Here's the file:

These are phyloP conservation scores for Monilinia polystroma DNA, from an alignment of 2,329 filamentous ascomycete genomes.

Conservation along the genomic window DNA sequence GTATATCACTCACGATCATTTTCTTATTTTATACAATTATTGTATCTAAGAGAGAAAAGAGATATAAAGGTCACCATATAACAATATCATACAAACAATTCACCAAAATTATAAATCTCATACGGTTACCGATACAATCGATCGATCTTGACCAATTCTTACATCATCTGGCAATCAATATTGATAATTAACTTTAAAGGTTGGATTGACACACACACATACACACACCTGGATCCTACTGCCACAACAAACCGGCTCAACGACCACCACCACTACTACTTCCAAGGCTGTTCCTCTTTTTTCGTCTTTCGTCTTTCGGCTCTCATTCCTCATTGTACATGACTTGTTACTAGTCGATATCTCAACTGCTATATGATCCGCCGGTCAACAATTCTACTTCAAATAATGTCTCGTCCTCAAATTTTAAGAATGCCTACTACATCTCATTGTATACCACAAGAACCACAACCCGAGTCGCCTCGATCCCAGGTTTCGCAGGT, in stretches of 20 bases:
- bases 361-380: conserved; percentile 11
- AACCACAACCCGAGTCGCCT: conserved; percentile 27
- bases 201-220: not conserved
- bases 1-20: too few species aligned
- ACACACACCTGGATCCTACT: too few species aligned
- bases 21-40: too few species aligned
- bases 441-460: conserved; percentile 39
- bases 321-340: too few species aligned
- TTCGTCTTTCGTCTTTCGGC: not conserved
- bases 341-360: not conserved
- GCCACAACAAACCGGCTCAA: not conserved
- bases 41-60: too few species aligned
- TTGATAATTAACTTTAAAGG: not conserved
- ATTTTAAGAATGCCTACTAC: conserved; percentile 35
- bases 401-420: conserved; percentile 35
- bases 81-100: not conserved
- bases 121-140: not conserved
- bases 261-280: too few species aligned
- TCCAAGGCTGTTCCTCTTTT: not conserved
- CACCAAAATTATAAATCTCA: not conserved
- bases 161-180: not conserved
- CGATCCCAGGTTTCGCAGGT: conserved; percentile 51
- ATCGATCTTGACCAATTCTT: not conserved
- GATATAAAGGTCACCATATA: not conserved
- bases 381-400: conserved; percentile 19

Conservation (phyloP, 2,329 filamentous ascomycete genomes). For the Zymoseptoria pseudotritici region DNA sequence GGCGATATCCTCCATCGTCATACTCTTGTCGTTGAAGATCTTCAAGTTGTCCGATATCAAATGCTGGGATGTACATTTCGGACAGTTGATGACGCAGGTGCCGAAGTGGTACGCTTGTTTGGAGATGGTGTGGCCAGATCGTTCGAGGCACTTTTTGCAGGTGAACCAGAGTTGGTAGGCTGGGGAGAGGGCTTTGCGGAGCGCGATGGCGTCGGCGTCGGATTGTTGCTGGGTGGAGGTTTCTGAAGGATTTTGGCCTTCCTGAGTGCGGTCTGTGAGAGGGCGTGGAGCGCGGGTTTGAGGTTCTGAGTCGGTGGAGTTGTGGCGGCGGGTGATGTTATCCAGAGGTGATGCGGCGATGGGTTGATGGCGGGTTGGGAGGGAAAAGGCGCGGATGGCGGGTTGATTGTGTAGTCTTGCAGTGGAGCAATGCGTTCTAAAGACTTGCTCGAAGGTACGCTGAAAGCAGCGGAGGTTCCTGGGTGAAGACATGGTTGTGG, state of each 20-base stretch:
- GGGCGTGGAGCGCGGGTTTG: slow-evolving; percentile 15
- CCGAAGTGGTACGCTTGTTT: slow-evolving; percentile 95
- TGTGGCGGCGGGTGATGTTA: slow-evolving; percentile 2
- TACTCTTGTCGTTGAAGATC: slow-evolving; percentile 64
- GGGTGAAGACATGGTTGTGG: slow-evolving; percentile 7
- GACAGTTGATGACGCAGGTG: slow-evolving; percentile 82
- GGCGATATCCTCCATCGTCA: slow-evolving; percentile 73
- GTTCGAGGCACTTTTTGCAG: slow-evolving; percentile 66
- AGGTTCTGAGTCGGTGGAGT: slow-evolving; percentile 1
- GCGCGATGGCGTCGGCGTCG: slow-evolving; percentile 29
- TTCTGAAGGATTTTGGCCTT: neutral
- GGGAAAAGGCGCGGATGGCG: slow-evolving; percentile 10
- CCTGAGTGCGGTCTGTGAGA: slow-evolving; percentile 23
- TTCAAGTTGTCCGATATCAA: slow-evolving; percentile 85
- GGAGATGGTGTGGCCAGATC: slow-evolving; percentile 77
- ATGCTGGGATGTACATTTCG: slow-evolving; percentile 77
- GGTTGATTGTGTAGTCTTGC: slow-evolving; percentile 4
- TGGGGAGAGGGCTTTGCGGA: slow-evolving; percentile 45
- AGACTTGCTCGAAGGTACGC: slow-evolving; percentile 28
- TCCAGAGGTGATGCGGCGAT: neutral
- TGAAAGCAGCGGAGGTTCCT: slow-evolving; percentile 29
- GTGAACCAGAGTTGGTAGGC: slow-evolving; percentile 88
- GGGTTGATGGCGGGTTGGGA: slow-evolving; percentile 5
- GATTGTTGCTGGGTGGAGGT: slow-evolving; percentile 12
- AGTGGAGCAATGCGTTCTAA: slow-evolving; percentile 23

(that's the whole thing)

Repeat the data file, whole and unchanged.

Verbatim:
These are phyloP conservation scores for Monilinia polystroma DNA, from an alignment of 2,329 filamentous ascomycete genomes.

Conservation along the genomic window DNA sequence GTATATCACTCACGATCATTTTCTTATTTTATACAATTATTGTATCTAAGAGAGAAAAGAGATATAAAGGTCACCATATAACAATATCATACAAACAATTCACCAAAATTATAAATCTCATACGGTTACCGATACAATCGATCGATCTTGACCAATTCTTACATCATCTGGCAATCAATATTGATAATTAACTTTAAAGGTTGGATTGACACACACACATACACACACCTGGATCCTACTGCCACAACAAACCGGCTCAACGACCACCACCACTACTACTTCCAAGGCTGTTCCTCTTTTTTCGTCTTTCGTCTTTCGGCTCTCATTCCTCATTGTACATGACTTGTTACTAGTCGATATCTCAACTGCTATATGATCCGCCGGTCAACAATTCTACTTCAAATAATGTCTCGTCCTCAAATTTTAAGAATGCCTACTACATCTCATTGTATACCACAAGAACCACAACCCGAGTCGCCTCGATCCCAGGTTTCGCAGGT, in stretches of 20 bases:
- bases 361-380: conserved; percentile 11
- AACCACAACCCGAGTCGCCT: conserved; percentile 27
- bases 201-220: not conserved
- bases 1-20: too few species aligned
- ACACACACCTGGATCCTACT: too few species aligned
- bases 21-40: too few species aligned
- bases 441-460: conserved; percentile 39
- bases 321-340: too few species aligned
- TTCGTCTTTCGTCTTTCGGC: not conserved
- bases 341-360: not conserved
- GCCACAACAAACCGGCTCAA: not conserved
- bases 41-60: too few species aligned
- TTGATAATTAACTTTAAAGG: not conserved
- ATTTTAAGAATGCCTACTAC: conserved; percentile 35
- bases 401-420: conserved; percentile 35
- bases 81-100: not conserved
- bases 121-140: not conserved
- bases 261-280: too few species aligned
- TCCAAGGCTGTTCCTCTTTT: not conserved
- CACCAAAATTATAAATCTCA: not conserved
- bases 161-180: not conserved
- CGATCCCAGGTTTCGCAGGT: conserved; percentile 51
- ATCGATCTTGACCAATTCTT: not conserved
- GATATAAAGGTCACCATATA: not conserved
- bases 381-400: conserved; percentile 19

Conservation (phyloP, 2,329 filamentous ascomycete genomes). For the Zymoseptoria pseudotritici region DNA sequence GGCGATATCCTCCATCGTCATACTCTTGTCGTTGAAGATCTTCAAGTTGTCCGATATCAAATGCTGGGATGTACATTTCGGACAGTTGATGACGCAGGTGCCGAAGTGGTACGCTTGTTTGGAGATGGTGTGGCCAGATCGTTCGAGGCACTTTTTGCAGGTGAACCAGAGTTGGTAGGCTGGGGAGAGGGCTTTGCGGAGCGCGATGGCGTCGGCGTCGGATTGTTGCTGGGTGGAGGTTTCTGAAGGATTTTGGCCTTCCTGAGTGCGGTCTGTGAGAGGGCGTGGAGCGCGGGTTTGAGGTTCTGAGTCGGTGGAGTTGTGGCGGCGGGTGATGTTATCCAGAGGTGATGCGGCGATGGGTTGATGGCGGGTTGGGAGGGAAAAGGCGCGGATGGCGGGTTGATTGTGTAGTCTTGCAGTGGAGCAATGCGTTCTAAAGACTTGCTCGAAGGTACGCTGAAAGCAGCGGAGGTTCCTGGGTGAAGACATGGTTGTGG, state of each 20-base stretch:
- GGGCGTGGAGCGCGGGTTTG: slow-evolving; percentile 15
- CCGAAGTGGTACGCTTGTTT: slow-evolving; percentile 95
- TGTGGCGGCGGGTGATGTTA: slow-evolving; percentile 2
- TACTCTTGTCGTTGAAGATC: slow-evolving; percentile 64
- GGGTGAAGACATGGTTGTGG: slow-evolving; percentile 7
- GACAGTTGATGACGCAGGTG: slow-evolving; percentile 82
- GGCGATATCCTCCATCGTCA: slow-evolving; percentile 73
- GTTCGAGGCACTTTTTGCAG: slow-evolving; percentile 66
- AGGTTCTGAGTCGGTGGAGT: slow-evolving; percentile 1
- GCGCGATGGCGTCGGCGTCG: slow-evolving; percentile 29
- TTCTGAAGGATTTTGGCCTT: neutral
- GGGAAAAGGCGCGGATGGCG: slow-evolving; percentile 10
- CCTGAGTGCGGTCTGTGAGA: slow-evolving; percentile 23
- TTCAAGTTGTCCGATATCAA: slow-evolving; percentile 85
- GGAGATGGTGTGGCCAGATC: slow-evolving; percentile 77
- ATGCTGGGATGTACATTTCG: slow-evolving; percentile 77
- GGTTGATTGTGTAGTCTTGC: slow-evolving; percentile 4
- TGGGGAGAGGGCTTTGCGGA: slow-evolving; percentile 45
- AGACTTGCTCGAAGGTACGC: slow-evolving; percentile 28
- TCCAGAGGTGATGCGGCGAT: neutral
- TGAAAGCAGCGGAGGTTCCT: slow-evolving; percentile 29
- GTGAACCAGAGTTGGTAGGC: slow-evolving; percentile 88
- GGGTTGATGGCGGGTTGGGA: slow-evolving; percentile 5
- GATTGTTGCTGGGTGGAGGT: slow-evolving; percentile 12
- AGTGGAGCAATGCGTTCTAA: slow-evolving; percentile 23